Saturday, January 18, 2014

Ghosts I've Never Met

I'm not sure when I first became interested in the spirit world. I know I was very young. I had not yet learned to read when my grandparents began collecting the Golden Book Encyclopedia for me, one volume at a time, from the local supermarket. When they presented me with Volume 7 (Ghosts to Houseplants), I immediately asked my grandfather to read me the article on ghosts. I was fascinated by the accompanying illustration of Marley's ghost, from Charles Dickens' A Christmas Carol.

Marley's Ghost (original illustration by John Leech)

Although the Golden Book Encyclopedia and my grandfather both assured me that there were no such things as ghosts, I preferred to believe otherwise.

I was obsessed with the Haunted Mansion decades before I finally got the opportunity to ride in a Doom Buggy. My favorite children's record was Disney's Chilling, Thrilling Sounds of the Haunted House. It featured realistic sound effects accompanying such lighthearted "let's pretend" scenarios as "The Unsafe Bridge," "Chinese Water Torture," and "The Very Long Fuse." My favorite, of course, was "The Haunted House," which began:
You are a bold and courageous person, afraid of nothing. High on a hilltop near your home, there stands a dilapidated old mansion. Some say the place is haunted, but you don't believe in such myths. One night, a light appears in the topmost window in a tower of the old house. You decide to investigate, and you never return...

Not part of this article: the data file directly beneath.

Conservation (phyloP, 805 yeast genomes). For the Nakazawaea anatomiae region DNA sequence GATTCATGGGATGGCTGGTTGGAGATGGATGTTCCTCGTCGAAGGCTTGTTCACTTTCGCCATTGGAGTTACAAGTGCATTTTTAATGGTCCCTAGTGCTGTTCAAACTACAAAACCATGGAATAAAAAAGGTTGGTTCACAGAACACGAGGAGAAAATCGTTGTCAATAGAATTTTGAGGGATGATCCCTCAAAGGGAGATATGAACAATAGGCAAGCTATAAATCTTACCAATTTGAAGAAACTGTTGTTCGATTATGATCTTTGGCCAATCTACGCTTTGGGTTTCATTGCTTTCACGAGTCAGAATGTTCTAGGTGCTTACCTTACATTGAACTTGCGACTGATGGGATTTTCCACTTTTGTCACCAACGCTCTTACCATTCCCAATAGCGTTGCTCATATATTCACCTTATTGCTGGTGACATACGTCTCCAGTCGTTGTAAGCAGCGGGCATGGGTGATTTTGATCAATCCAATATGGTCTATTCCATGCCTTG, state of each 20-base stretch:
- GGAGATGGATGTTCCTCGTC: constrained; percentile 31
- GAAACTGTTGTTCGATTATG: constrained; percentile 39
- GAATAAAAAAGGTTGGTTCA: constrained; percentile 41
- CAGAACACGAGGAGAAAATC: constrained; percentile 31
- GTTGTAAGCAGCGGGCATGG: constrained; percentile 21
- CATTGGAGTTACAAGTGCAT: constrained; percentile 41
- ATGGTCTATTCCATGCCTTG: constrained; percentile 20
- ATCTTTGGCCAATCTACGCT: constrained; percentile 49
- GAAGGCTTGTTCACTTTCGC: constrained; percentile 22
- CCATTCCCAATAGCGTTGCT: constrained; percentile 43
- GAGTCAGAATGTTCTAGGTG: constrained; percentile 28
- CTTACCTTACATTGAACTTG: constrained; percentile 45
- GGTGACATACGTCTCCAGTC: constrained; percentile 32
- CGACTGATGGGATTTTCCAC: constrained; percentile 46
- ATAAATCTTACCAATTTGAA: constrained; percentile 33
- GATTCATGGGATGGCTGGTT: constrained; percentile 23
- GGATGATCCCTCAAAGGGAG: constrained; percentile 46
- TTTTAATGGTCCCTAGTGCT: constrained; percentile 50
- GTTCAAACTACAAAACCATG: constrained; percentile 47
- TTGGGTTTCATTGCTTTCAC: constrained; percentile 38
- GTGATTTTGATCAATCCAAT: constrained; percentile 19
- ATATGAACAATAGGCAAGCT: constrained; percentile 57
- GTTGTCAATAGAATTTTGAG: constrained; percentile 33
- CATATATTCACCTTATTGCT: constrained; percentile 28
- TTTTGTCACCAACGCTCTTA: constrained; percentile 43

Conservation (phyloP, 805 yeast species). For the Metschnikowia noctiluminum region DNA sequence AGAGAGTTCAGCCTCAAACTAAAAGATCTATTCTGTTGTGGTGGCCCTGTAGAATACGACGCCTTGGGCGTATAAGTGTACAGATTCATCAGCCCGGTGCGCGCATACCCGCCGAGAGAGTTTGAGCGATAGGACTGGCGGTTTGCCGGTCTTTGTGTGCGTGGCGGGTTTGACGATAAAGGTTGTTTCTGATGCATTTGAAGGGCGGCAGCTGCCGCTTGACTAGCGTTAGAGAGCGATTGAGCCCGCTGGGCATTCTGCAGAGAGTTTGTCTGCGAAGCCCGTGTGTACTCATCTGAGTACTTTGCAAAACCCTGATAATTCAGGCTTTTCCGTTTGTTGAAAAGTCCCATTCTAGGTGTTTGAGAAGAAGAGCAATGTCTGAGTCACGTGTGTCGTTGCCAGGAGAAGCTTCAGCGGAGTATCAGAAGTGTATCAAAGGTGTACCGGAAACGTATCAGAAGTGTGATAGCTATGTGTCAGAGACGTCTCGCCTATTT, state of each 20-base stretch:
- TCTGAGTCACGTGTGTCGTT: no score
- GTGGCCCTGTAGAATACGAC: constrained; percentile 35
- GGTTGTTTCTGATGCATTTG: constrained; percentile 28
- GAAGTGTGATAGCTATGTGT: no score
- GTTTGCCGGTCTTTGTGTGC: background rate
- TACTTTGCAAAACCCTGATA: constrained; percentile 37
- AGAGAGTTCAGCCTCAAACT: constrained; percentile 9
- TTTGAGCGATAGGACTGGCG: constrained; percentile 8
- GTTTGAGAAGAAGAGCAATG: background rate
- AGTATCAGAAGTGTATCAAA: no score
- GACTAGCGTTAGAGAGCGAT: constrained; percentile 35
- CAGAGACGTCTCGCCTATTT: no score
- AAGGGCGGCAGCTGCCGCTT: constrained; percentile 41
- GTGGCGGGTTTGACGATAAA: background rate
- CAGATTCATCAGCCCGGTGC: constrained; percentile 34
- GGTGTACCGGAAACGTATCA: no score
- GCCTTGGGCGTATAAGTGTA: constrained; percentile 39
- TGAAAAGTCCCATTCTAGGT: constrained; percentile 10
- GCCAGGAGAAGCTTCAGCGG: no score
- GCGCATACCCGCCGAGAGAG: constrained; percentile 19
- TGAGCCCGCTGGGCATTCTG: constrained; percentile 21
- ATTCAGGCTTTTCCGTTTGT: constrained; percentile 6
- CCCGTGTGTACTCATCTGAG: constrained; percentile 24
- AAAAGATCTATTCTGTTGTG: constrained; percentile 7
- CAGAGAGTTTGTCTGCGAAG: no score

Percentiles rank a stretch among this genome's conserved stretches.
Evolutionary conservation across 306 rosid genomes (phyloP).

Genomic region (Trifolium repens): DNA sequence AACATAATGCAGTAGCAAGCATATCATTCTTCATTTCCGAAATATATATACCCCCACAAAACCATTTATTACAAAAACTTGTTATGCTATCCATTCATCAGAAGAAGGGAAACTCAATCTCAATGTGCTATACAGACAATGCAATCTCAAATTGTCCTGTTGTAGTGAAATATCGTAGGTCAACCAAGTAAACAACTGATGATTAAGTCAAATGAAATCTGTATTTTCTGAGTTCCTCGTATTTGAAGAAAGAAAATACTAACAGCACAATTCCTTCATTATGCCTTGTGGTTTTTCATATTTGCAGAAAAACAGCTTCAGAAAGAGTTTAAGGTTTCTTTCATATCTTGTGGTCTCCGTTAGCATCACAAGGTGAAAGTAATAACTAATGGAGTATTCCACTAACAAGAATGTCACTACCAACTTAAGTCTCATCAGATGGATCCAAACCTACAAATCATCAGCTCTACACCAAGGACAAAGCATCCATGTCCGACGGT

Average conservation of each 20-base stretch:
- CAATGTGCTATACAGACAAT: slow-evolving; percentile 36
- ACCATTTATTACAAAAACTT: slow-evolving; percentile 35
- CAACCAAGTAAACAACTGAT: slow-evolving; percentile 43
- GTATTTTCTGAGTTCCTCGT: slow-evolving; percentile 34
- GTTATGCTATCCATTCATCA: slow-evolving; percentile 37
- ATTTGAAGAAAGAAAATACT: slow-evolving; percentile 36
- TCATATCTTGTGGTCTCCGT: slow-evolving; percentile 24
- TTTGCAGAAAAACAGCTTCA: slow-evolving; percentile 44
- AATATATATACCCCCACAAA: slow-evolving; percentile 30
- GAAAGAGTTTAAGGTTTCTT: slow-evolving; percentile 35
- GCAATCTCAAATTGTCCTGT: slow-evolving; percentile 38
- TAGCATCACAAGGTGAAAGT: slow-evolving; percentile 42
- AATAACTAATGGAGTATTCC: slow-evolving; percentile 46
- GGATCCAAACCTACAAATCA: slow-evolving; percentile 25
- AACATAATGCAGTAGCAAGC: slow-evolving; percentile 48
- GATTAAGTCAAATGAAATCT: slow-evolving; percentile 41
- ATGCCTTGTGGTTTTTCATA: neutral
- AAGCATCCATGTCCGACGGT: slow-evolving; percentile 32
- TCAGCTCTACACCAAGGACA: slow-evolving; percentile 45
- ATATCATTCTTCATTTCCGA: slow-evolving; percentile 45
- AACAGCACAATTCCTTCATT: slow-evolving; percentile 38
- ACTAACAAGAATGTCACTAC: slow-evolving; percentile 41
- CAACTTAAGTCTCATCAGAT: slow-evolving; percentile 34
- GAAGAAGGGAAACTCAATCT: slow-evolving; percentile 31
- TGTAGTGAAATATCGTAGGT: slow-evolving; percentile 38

I was a bold and courageous person, and I longed to prove it by meeting a ghost face-to-face.

I must have been eleven or twelve when I discovered the books of professional ghost hunter, Hans Holzer. (My favorite story, chronicled in Ghosts I've Met, concerned decapitated railroad conductor Joe Baldwin, who is said to wander along the railroad tracks in Maco, North Carolina, searching for his head.) I wanted to be a professional ghost hunter too, but I had no idea how to go about it. Somehow, I doubted one would show up for Career Day at my school.

I may never have realized my dream of becoming a professional ghost hunter, but in 2004 I did meet one. I met Richard Senate when some friends and I were asked to perform a murder mystery at Ventura's reputedly extremely haunted Olivas Adobe. Richard conducts ghost tours in Ventura and has written numerous books about the ghosts hereabouts. I asked him if he had ever seen any ghosts at the Adobe. He told me he had witnessed several manifestations of the infamous "lady in black."

I spent many fall evenings rehearsing and performing at Olivas Adobe over the course of the next two years, and during that time I never once saw anything ghostly. Neither did I see any manifestations on three separate visits (one at night, two during the day) to San Diego's famous Whaley House, said to be one of the most haunted houses in America. And, as I previously chronicled in this blog, my overnight stay at a reputedly haunted bed and breakfast in Lake Arrowhead also proved to be disappointing.

I have become increasingly skeptical in my old age.

However, I have not given up hope. One of these days, I plan to visit Ireland. I hear there are plenty of ghosts there.

Until then, there's always the Haunted Mansion.

No comments:

Post a Comment